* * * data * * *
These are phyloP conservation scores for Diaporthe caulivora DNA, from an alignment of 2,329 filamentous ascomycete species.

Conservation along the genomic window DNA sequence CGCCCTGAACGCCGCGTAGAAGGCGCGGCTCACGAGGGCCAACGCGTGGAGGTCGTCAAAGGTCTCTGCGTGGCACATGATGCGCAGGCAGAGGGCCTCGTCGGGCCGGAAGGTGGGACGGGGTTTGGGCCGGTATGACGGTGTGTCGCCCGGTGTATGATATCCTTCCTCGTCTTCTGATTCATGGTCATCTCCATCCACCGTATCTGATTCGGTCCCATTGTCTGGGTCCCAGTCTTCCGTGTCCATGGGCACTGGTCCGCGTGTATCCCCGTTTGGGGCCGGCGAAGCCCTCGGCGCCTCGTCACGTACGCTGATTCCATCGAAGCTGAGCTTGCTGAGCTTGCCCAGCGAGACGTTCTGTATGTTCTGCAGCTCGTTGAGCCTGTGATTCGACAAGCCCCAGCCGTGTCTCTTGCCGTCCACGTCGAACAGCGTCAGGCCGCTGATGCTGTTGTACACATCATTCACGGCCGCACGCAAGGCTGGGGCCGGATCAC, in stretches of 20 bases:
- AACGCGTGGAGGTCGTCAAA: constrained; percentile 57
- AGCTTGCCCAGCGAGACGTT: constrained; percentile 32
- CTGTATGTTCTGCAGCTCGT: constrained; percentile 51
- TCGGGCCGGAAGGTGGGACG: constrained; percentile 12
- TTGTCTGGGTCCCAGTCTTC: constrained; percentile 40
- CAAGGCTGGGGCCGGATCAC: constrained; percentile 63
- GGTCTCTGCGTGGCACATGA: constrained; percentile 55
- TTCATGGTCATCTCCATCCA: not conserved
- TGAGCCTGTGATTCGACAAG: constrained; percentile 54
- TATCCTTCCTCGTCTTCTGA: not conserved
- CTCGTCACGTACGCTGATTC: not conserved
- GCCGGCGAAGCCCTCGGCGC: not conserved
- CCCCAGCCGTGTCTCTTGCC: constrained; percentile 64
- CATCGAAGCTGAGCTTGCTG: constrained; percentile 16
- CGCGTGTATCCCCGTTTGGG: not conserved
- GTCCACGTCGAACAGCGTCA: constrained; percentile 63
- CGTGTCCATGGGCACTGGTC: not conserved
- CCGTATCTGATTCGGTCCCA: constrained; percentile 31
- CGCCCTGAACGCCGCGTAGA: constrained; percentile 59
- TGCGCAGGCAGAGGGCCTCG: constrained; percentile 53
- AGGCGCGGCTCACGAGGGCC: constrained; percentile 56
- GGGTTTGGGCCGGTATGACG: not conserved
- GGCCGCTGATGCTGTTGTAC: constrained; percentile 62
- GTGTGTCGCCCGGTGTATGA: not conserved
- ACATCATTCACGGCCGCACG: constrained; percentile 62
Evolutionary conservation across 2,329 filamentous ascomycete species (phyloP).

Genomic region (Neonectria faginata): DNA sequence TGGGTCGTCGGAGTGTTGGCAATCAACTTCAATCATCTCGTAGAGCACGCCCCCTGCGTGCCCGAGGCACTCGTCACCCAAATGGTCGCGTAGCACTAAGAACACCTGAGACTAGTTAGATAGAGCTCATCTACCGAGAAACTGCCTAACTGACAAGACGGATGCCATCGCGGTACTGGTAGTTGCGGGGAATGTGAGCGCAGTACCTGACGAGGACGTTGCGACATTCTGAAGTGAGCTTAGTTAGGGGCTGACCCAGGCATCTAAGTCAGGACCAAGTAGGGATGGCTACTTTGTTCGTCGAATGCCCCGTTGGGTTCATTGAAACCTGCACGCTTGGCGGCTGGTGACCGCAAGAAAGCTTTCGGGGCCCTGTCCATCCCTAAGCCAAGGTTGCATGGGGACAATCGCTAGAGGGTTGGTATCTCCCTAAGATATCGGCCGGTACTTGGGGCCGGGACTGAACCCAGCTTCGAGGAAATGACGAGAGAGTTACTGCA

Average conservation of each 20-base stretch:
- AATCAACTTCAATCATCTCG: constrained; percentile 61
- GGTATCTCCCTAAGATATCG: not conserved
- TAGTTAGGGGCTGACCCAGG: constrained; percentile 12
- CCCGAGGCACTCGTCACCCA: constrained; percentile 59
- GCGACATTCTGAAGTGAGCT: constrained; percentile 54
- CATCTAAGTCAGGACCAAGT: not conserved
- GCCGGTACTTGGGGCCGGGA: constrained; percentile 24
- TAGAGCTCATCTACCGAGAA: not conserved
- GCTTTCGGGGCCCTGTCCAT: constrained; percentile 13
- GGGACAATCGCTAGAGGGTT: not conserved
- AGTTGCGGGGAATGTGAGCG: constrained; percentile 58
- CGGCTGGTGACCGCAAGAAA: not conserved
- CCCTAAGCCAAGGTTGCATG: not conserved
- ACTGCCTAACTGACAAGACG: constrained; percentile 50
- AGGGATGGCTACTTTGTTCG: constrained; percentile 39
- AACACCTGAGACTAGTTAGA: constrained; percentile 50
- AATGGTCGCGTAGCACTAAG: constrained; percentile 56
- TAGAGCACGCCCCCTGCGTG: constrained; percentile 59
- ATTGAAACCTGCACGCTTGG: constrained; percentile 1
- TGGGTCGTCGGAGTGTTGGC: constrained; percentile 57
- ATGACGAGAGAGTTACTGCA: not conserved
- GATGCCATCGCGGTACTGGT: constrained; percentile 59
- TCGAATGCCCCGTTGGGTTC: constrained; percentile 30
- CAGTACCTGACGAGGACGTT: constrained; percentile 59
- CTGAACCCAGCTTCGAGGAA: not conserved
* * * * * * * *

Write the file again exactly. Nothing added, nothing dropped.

These are phyloP conservation scores for Diaporthe caulivora DNA, from an alignment of 2,329 filamentous ascomycete species.

Conservation along the genomic window DNA sequence CGCCCTGAACGCCGCGTAGAAGGCGCGGCTCACGAGGGCCAACGCGTGGAGGTCGTCAAAGGTCTCTGCGTGGCACATGATGCGCAGGCAGAGGGCCTCGTCGGGCCGGAAGGTGGGACGGGGTTTGGGCCGGTATGACGGTGTGTCGCCCGGTGTATGATATCCTTCCTCGTCTTCTGATTCATGGTCATCTCCATCCACCGTATCTGATTCGGTCCCATTGTCTGGGTCCCAGTCTTCCGTGTCCATGGGCACTGGTCCGCGTGTATCCCCGTTTGGGGCCGGCGAAGCCCTCGGCGCCTCGTCACGTACGCTGATTCCATCGAAGCTGAGCTTGCTGAGCTTGCCCAGCGAGACGTTCTGTATGTTCTGCAGCTCGTTGAGCCTGTGATTCGACAAGCCCCAGCCGTGTCTCTTGCCGTCCACGTCGAACAGCGTCAGGCCGCTGATGCTGTTGTACACATCATTCACGGCCGCACGCAAGGCTGGGGCCGGATCAC, in stretches of 20 bases:
- AACGCGTGGAGGTCGTCAAA: constrained; percentile 57
- AGCTTGCCCAGCGAGACGTT: constrained; percentile 32
- CTGTATGTTCTGCAGCTCGT: constrained; percentile 51
- TCGGGCCGGAAGGTGGGACG: constrained; percentile 12
- TTGTCTGGGTCCCAGTCTTC: constrained; percentile 40
- CAAGGCTGGGGCCGGATCAC: constrained; percentile 63
- GGTCTCTGCGTGGCACATGA: constrained; percentile 55
- TTCATGGTCATCTCCATCCA: not conserved
- TGAGCCTGTGATTCGACAAG: constrained; percentile 54
- TATCCTTCCTCGTCTTCTGA: not conserved
- CTCGTCACGTACGCTGATTC: not conserved
- GCCGGCGAAGCCCTCGGCGC: not conserved
- CCCCAGCCGTGTCTCTTGCC: constrained; percentile 64
- CATCGAAGCTGAGCTTGCTG: constrained; percentile 16
- CGCGTGTATCCCCGTTTGGG: not conserved
- GTCCACGTCGAACAGCGTCA: constrained; percentile 63
- CGTGTCCATGGGCACTGGTC: not conserved
- CCGTATCTGATTCGGTCCCA: constrained; percentile 31
- CGCCCTGAACGCCGCGTAGA: constrained; percentile 59
- TGCGCAGGCAGAGGGCCTCG: constrained; percentile 53
- AGGCGCGGCTCACGAGGGCC: constrained; percentile 56
- GGGTTTGGGCCGGTATGACG: not conserved
- GGCCGCTGATGCTGTTGTAC: constrained; percentile 62
- GTGTGTCGCCCGGTGTATGA: not conserved
- ACATCATTCACGGCCGCACG: constrained; percentile 62
Evolutionary conservation across 2,329 filamentous ascomycete species (phyloP).

Genomic region (Neonectria faginata): DNA sequence TGGGTCGTCGGAGTGTTGGCAATCAACTTCAATCATCTCGTAGAGCACGCCCCCTGCGTGCCCGAGGCACTCGTCACCCAAATGGTCGCGTAGCACTAAGAACACCTGAGACTAGTTAGATAGAGCTCATCTACCGAGAAACTGCCTAACTGACAAGACGGATGCCATCGCGGTACTGGTAGTTGCGGGGAATGTGAGCGCAGTACCTGACGAGGACGTTGCGACATTCTGAAGTGAGCTTAGTTAGGGGCTGACCCAGGCATCTAAGTCAGGACCAAGTAGGGATGGCTACTTTGTTCGTCGAATGCCCCGTTGGGTTCATTGAAACCTGCACGCTTGGCGGCTGGTGACCGCAAGAAAGCTTTCGGGGCCCTGTCCATCCCTAAGCCAAGGTTGCATGGGGACAATCGCTAGAGGGTTGGTATCTCCCTAAGATATCGGCCGGTACTTGGGGCCGGGACTGAACCCAGCTTCGAGGAAATGACGAGAGAGTTACTGCA

Average conservation of each 20-base stretch:
- AATCAACTTCAATCATCTCG: constrained; percentile 61
- GGTATCTCCCTAAGATATCG: not conserved
- TAGTTAGGGGCTGACCCAGG: constrained; percentile 12
- CCCGAGGCACTCGTCACCCA: constrained; percentile 59
- GCGACATTCTGAAGTGAGCT: constrained; percentile 54
- CATCTAAGTCAGGACCAAGT: not conserved
- GCCGGTACTTGGGGCCGGGA: constrained; percentile 24
- TAGAGCTCATCTACCGAGAA: not conserved
- GCTTTCGGGGCCCTGTCCAT: constrained; percentile 13
- GGGACAATCGCTAGAGGGTT: not conserved
- AGTTGCGGGGAATGTGAGCG: constrained; percentile 58
- CGGCTGGTGACCGCAAGAAA: not conserved
- CCCTAAGCCAAGGTTGCATG: not conserved
- ACTGCCTAACTGACAAGACG: constrained; percentile 50
- AGGGATGGCTACTTTGTTCG: constrained; percentile 39
- AACACCTGAGACTAGTTAGA: constrained; percentile 50
- AATGGTCGCGTAGCACTAAG: constrained; percentile 56
- TAGAGCACGCCCCCTGCGTG: constrained; percentile 59
- ATTGAAACCTGCACGCTTGG: constrained; percentile 1
- TGGGTCGTCGGAGTGTTGGC: constrained; percentile 57
- ATGACGAGAGAGTTACTGCA: not conserved
- GATGCCATCGCGGTACTGGT: constrained; percentile 59
- TCGAATGCCCCGTTGGGTTC: constrained; percentile 30
- CAGTACCTGACGAGGACGTT: constrained; percentile 59
- CTGAACCCAGCTTCGAGGAA: not conserved